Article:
| Knowledge Programme Brieﬁng Note 2 | 2012Dignity Revolutions and Western Donors: Redeﬁning Relevance
Prior to the dignity revolutions, it was difficult toenvisage civic action leading to democratisation inMENA. The attention of external actors promotingdemocracy was focused on (mostly secular) formalcivil society, such as NGOs in the areas of humanrights, women’s rights, trade unions, etc. There wasa lack of deep knowledge on both the context inwhich these actors operated and, more importantly,how complex social change occurs in authoritariancontexts. Such knowledge is only acquired by doingaway with a formal (liberal) civil society concept,particularly formal NGOs and the expectations thatexternal actors have of them. The CWSA programmezoomed in on the authoritarian characteristics of thecontext that civil society actors operate in, dissectingits core components as well as its impacts on civicactivism. CWSA research revealed that both ‘hard’authoritarian regimes, such as Syria, and their ‘soft’pendants, like the Moroccan state, have reconfig-ured their relations with societies. Such regimessuccessfully appropriated democracy discourse andco-opted important segments of civil and politicalsociety in a strategy that can be called ‘upgradingauthoritarianism’. Take Syria: prior to the outburst of popular protest in March 2011, empirical researchrevealed that: ‘the borderline between civil societyand the state turns out to be less clear-cut thanassumed in theoretical discussions. Most actors havea rather ambivalent relationship to the state.Organizations can only survive if tolerated by thestate, and risk becoming instrumentalised by stateauthorities who can use them as a kind of fig leaf todemonstrate a façade of pluralism. The alternative isnot to organise into established groups, but tocooperate in loose networks’ (Junne, Gerd. CWSANewsletter, October 2009, Issue 1)
. Social mediaenabled other forms of civic action, created avirtual space that confronts the culture of fear andenhanced trust among activists privileged with theaccess to new media. But by themselves, theseinstruments offer no magic bullet and can even be adouble-edged sword. The Syrian regime also usedthese media to infiltrate digital activism. Broadeningthe focus to other actors, specifically those outsideformal human rights and democracy NGOs, offeredmore insight into the interaction of social forces andthe state. In the case of Morocco, Farid Boussaideloquently analyses the rise and fall of a nascentindependent private sector. This ‘unusual suspect’could have been a genuine agent of democratisation,but it also had to operate in the same ambiguousauthoritarian atmosphere as the ‘usual suspects’ did.The monarch managed to break the increasingindependency of the umbrella group of businessassociations (CGEM) by gradually replacing theindependent leadership with pro- government onesand co-opting sections of the new business class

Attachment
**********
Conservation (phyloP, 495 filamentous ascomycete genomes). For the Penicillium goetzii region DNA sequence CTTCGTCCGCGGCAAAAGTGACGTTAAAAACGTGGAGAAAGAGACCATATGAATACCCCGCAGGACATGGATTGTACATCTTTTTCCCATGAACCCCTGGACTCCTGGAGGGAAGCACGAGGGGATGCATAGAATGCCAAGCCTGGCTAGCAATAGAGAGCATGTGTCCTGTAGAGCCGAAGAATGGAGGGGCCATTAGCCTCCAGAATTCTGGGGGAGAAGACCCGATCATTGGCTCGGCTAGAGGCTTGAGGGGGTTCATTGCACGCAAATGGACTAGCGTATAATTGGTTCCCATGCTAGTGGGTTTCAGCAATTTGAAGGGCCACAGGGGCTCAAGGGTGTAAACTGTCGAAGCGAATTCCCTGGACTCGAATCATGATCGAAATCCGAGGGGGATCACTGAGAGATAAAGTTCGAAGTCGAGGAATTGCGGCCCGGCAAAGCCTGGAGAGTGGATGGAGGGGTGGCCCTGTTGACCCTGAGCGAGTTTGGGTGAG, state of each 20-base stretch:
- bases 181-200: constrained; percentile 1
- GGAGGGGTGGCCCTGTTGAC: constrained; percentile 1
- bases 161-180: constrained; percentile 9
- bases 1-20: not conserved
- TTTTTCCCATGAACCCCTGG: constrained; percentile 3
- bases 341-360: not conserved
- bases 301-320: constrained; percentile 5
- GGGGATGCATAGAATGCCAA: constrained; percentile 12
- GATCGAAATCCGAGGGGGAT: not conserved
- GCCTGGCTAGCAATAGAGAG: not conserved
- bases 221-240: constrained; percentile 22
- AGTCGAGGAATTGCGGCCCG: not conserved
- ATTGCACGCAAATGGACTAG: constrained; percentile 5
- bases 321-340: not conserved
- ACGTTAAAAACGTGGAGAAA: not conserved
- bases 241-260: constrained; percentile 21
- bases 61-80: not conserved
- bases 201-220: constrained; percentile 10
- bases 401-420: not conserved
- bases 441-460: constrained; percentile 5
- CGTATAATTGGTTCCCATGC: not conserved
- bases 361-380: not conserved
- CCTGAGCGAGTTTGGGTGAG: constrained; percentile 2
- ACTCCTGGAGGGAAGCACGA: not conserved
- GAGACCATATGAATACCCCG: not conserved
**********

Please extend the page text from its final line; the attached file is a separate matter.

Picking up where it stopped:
.Despite the apparent successes of the regimes, priorto 2011, to limit attempts towards democratisation,upgrading authoritarianism was not a proactivestrategy. Rather, it was a reactive response to internaland external pressures to democratise the politicalsystem and provide more space for civil society. Theoutcome was that both traditional civil society andrelatively ‘new’ social actors such as social mediaactivists and the private sector operated in an ambig-uous authoritarian atmosphere. Such ambiguity doesnot render activists puppets of regimes; rather, itdemonstrates that the liberal notion of civil societyas the engine of democratisation does not reflect thereality. In this ambiguous authoritarian atmospherecivic actors walk a tightrope between co-optationand confrontation, between commissioned criticismand active citizenship.
Why did we not see it coming?
While regimes were engaged in upgrading processesand sharing ‘authoritarian best practices’, interna-tional donors stuck to project-by-project outcomeassessments that say little about contribution toqualitative change on the ground
. The result was
Arab Spring or Revolutions
, (www.theglobeandmail.com/news/opinions/opinion/arab-spring-or-revolution/article2132994/. Accessed 1 May 2012).
Newsletter Knowledge Programme Civil Society in West Asia, October 2009, Issue 1
, University of Amsterdam/Hivos.
State Business Relations in Morocco
, Working paper 6, Knowledge Programme Civil Society in West Asia, June2010, University of Amsterdam/Hivos.
The Uncertain Future of Democracy Promotion
, Working paper 12, Knowledge Programme Civil Society inWest Asia , November 2010, University of Amsterdam/Hivos.